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Wednesday, January 14, 2015

The Words That Connect Us


Jennifer Wolf Kam
Words have always been my friend. From the earliest days of my childhood, when I was delighted by tales of fairies, princesses and pokey puppies, through my grade school years when I crafted my very own books out of construction paper and crayon, they have been there. In middle school, the words I penned were filled with emotion and wonder, and they sustained me through the harrowing teen years. 

I wrote my first novel inside my 8th grade wood shop notebook. On the first page of my notebook, you can still see where I took notes on how to use a T-square ruler. After that, my words—pages and pages of themhave nothing to do with 8th grade wood shop (belated apologies to Mr. Kennedy.) The novel I wrote in it, well, it was a little too similar to a book I’d just read. But it was a start, a leap actually, because for the first time ever, I’d written something longer than five pages. Remarkably, it had a beginning, a middle and an end that actually (sort of) made sense.
 
The wood shop notebook novel was messy, and in the days before most of us used computers, filled with scratch-outs and scribbles and words formed in different-colored inks. I’d drawn hearts and stars all over the front of the notebook (my first cover art?) but it was mine. And the truth is, I’d needed to write it. For years I had carried stories inside of me. I’d bottled up feelings, observations, and other worlds. I was full to bursting and finally, now, it could all be set free on the page.

I shared that first novel with very few people. My writing was for me, a private thing, a sanctuary. I wrote another book afterwards, and then another after that, gradually stacking notebooks of my words inside my desk. For the rest of high school, I wrote and played and experimented with words and formats. 

Writing was not simply fun, it was a need, in fact, a joy. Eventually, as an adult, I was ready to share my stories with a larger audience. Perhaps, even (gasp!) publish a book.
I spent hours, weeks, months at my laptop, writing and revising, creating and imagining, dipping a little too deeply into a nearby stash of chocolate. I joined critique groups, attended conferences and earned my MFA in Writing from Vermont College of Fine Arts. But it would be years, I mean yeeears, before my efforts led to a book contract. 

Then, one day, I received the exciting news that I’d won the Children’s Book of the Year Award from the National Association of Elementary School Principals and that my debut teen novel, DEVIN RHODES IS DEAD, would be published by the fabulous Charlesbridge.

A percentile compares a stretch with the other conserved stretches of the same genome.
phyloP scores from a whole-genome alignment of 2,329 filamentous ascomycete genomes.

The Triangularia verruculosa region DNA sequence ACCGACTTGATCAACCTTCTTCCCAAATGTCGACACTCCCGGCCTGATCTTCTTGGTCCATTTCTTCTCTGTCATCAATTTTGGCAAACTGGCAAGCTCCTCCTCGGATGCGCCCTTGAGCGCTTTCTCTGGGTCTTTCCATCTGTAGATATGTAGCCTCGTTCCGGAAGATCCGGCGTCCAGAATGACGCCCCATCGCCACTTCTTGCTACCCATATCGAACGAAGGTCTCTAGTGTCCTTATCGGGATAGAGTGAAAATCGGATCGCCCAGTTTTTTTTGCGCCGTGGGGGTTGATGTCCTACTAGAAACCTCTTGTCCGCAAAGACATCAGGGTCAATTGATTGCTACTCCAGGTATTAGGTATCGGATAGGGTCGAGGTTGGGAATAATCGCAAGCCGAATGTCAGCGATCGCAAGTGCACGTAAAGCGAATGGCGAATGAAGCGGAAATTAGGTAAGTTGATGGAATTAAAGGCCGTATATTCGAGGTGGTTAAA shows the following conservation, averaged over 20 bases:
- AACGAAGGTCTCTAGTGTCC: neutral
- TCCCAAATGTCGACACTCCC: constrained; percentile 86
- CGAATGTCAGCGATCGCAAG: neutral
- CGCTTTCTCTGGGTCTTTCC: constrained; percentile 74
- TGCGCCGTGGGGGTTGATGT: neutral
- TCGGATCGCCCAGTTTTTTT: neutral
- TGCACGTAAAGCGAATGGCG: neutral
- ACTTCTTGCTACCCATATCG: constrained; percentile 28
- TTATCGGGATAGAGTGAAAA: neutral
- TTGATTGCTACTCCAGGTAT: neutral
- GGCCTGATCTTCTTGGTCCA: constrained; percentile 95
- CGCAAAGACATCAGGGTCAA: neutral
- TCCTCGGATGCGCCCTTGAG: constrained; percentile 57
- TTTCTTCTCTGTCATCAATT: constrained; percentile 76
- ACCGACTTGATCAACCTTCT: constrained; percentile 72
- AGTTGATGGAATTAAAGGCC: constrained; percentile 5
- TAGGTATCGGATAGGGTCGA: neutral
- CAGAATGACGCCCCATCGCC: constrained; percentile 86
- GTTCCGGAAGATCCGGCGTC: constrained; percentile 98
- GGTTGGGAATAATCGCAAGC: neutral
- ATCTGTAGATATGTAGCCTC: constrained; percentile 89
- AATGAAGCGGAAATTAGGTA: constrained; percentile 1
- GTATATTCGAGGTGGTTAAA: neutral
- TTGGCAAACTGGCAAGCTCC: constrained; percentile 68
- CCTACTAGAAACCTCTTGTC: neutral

Which is how I found myself, last month, standing in front of a class of creative writing students at John Bowne High School in Flushing, New York. My visit was part of the New York City Adopt-a-School program, which pairs authors with public schools as a means of encouraging and celebrating literacy and a love of books. The first students I spoke with were seniors, already wise and intuitive, thoughtful and oh, so very smart. And for a moment, looking around the room, I was back there with them—a student, young, passionate about writing, filled with words. So, in a way, I felt I knew them. I knew what it was like to want—no—to need to write. To put my stories down, whether or not anyone else ever read them.

I spoke to them about my experiences, my writing life. About my construction paper and crayon creations. I told them about my wood shop notebook and the other notebooks that followed. I described the many hours and years of work I’d put into developing my writing. And we talked a lot about rejection.



They listened and they responded. Their responses were insightful and sharp. They understood that, as writers, perhaps they hadn’t chosen the easiest path. I wanted to tell them not to worry, that everything would work out, even though I know that life sometimes has other plans. I wanted to, because, I think that, although there are no promises, things have a way of working out when least expected. So, we discussed perseverance and grit and never giving up on something if it’s what you love—no matter what the world tells you. The world isn’t always right, after all. But your heart usually is. 

I spoke to two more groups that day and the students impressed me with their self-awareness, confidence and energy. Each time, I was transported just a bit further, back to that place where it all began for me. Where I first found the courage to write down my words, to persevere despite everything. It was an amazing thing, I thought, that I had been invited, I imagine, to inspire these students, when so clearly, they had inspired me

They are brave and have so much ahead of them. And one day soon, I hope, their words, whatever they are, will make their way into the world…which would be most fortunate for us all.



Jennifer is the author of Devin Rhodes Is Dead
978-1-93413-359-0 HC $16.95





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